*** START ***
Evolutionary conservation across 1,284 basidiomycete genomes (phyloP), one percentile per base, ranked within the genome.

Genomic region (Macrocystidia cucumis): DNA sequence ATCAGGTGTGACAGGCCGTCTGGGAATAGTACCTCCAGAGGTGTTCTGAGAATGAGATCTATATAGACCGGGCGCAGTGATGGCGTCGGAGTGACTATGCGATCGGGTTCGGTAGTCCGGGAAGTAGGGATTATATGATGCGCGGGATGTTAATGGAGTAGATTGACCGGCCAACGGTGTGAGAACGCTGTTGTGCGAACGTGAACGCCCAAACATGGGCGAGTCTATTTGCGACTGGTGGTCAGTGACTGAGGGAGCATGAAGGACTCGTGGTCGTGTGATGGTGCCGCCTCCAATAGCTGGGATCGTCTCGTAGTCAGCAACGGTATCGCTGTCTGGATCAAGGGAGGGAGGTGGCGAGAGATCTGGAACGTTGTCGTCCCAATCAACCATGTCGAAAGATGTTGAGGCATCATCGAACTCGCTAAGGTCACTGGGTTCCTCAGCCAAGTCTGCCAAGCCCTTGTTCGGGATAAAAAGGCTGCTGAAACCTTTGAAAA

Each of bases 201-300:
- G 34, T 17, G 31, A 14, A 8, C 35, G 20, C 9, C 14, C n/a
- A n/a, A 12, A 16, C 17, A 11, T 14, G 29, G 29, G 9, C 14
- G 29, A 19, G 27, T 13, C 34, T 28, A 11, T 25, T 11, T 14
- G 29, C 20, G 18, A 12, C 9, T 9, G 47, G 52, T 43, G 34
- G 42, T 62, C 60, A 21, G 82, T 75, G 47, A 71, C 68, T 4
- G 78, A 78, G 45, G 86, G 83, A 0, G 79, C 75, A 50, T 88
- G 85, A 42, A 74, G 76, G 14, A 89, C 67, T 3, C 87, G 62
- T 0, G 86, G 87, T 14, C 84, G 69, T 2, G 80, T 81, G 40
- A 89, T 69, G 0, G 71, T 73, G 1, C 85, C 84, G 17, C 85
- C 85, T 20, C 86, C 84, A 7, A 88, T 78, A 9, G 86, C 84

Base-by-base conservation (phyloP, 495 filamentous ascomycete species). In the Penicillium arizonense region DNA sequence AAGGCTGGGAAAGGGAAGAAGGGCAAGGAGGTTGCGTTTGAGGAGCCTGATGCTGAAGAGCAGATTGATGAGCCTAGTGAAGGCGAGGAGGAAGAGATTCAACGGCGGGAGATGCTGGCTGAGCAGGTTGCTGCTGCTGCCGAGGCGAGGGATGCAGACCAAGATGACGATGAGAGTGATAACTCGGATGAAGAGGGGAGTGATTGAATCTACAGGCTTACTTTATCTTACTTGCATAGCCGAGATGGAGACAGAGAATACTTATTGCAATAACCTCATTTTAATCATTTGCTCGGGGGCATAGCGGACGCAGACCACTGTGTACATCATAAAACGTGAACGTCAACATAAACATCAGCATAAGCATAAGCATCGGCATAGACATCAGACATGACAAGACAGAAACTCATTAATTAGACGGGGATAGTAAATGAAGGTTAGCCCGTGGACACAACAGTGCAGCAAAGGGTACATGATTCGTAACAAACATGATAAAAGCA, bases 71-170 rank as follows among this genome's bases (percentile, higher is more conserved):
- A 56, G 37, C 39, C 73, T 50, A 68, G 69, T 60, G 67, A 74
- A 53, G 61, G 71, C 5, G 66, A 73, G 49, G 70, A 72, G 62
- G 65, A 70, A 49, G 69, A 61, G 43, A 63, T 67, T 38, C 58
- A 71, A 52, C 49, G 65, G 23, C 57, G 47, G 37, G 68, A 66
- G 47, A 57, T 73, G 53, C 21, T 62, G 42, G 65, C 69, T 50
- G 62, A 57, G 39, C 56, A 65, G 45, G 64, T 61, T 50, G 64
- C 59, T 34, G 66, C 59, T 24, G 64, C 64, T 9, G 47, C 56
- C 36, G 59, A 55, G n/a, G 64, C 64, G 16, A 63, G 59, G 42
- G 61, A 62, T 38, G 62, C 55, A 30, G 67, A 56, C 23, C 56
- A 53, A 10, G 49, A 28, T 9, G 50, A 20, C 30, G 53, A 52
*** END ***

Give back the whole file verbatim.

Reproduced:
Evolutionary conservation across 1,284 basidiomycete genomes (phyloP), one percentile per base, ranked within the genome.

Genomic region (Macrocystidia cucumis): DNA sequence ATCAGGTGTGACAGGCCGTCTGGGAATAGTACCTCCAGAGGTGTTCTGAGAATGAGATCTATATAGACCGGGCGCAGTGATGGCGTCGGAGTGACTATGCGATCGGGTTCGGTAGTCCGGGAAGTAGGGATTATATGATGCGCGGGATGTTAATGGAGTAGATTGACCGGCCAACGGTGTGAGAACGCTGTTGTGCGAACGTGAACGCCCAAACATGGGCGAGTCTATTTGCGACTGGTGGTCAGTGACTGAGGGAGCATGAAGGACTCGTGGTCGTGTGATGGTGCCGCCTCCAATAGCTGGGATCGTCTCGTAGTCAGCAACGGTATCGCTGTCTGGATCAAGGGAGGGAGGTGGCGAGAGATCTGGAACGTTGTCGTCCCAATCAACCATGTCGAAAGATGTTGAGGCATCATCGAACTCGCTAAGGTCACTGGGTTCCTCAGCCAAGTCTGCCAAGCCCTTGTTCGGGATAAAAAGGCTGCTGAAACCTTTGAAAA

Each of bases 201-300:
- G 34, T 17, G 31, A 14, A 8, C 35, G 20, C 9, C 14, C n/a
- A n/a, A 12, A 16, C 17, A 11, T 14, G 29, G 29, G 9, C 14
- G 29, A 19, G 27, T 13, C 34, T 28, A 11, T 25, T 11, T 14
- G 29, C 20, G 18, A 12, C 9, T 9, G 47, G 52, T 43, G 34
- G 42, T 62, C 60, A 21, G 82, T 75, G 47, A 71, C 68, T 4
- G 78, A 78, G 45, G 86, G 83, A 0, G 79, C 75, A 50, T 88
- G 85, A 42, A 74, G 76, G 14, A 89, C 67, T 3, C 87, G 62
- T 0, G 86, G 87, T 14, C 84, G 69, T 2, G 80, T 81, G 40
- A 89, T 69, G 0, G 71, T 73, G 1, C 85, C 84, G 17, C 85
- C 85, T 20, C 86, C 84, A 7, A 88, T 78, A 9, G 86, C 84

Base-by-base conservation (phyloP, 495 filamentous ascomycete species). In the Penicillium arizonense region DNA sequence AAGGCTGGGAAAGGGAAGAAGGGCAAGGAGGTTGCGTTTGAGGAGCCTGATGCTGAAGAGCAGATTGATGAGCCTAGTGAAGGCGAGGAGGAAGAGATTCAACGGCGGGAGATGCTGGCTGAGCAGGTTGCTGCTGCTGCCGAGGCGAGGGATGCAGACCAAGATGACGATGAGAGTGATAACTCGGATGAAGAGGGGAGTGATTGAATCTACAGGCTTACTTTATCTTACTTGCATAGCCGAGATGGAGACAGAGAATACTTATTGCAATAACCTCATTTTAATCATTTGCTCGGGGGCATAGCGGACGCAGACCACTGTGTACATCATAAAACGTGAACGTCAACATAAACATCAGCATAAGCATAAGCATCGGCATAGACATCAGACATGACAAGACAGAAACTCATTAATTAGACGGGGATAGTAAATGAAGGTTAGCCCGTGGACACAACAGTGCAGCAAAGGGTACATGATTCGTAACAAACATGATAAAAGCA, bases 71-170 rank as follows among this genome's bases (percentile, higher is more conserved):
- A 56, G 37, C 39, C 73, T 50, A 68, G 69, T 60, G 67, A 74
- A 53, G 61, G 71, C 5, G 66, A 73, G 49, G 70, A 72, G 62
- G 65, A 70, A 49, G 69, A 61, G 43, A 63, T 67, T 38, C 58
- A 71, A 52, C 49, G 65, G 23, C 57, G 47, G 37, G 68, A 66
- G 47, A 57, T 73, G 53, C 21, T 62, G 42, G 65, C 69, T 50
- G 62, A 57, G 39, C 56, A 65, G 45, G 64, T 61, T 50, G 64
- C 59, T 34, G 66, C 59, T 24, G 64, C 64, T 9, G 47, C 56
- C 36, G 59, A 55, G n/a, G 64, C 64, G 16, A 63, G 59, G 42
- G 61, A 62, T 38, G 62, C 55, A 30, G 67, A 56, C 23, C 56
- A 53, A 10, G 49, A 28, T 9, G 50, A 20, C 30, G 53, A 52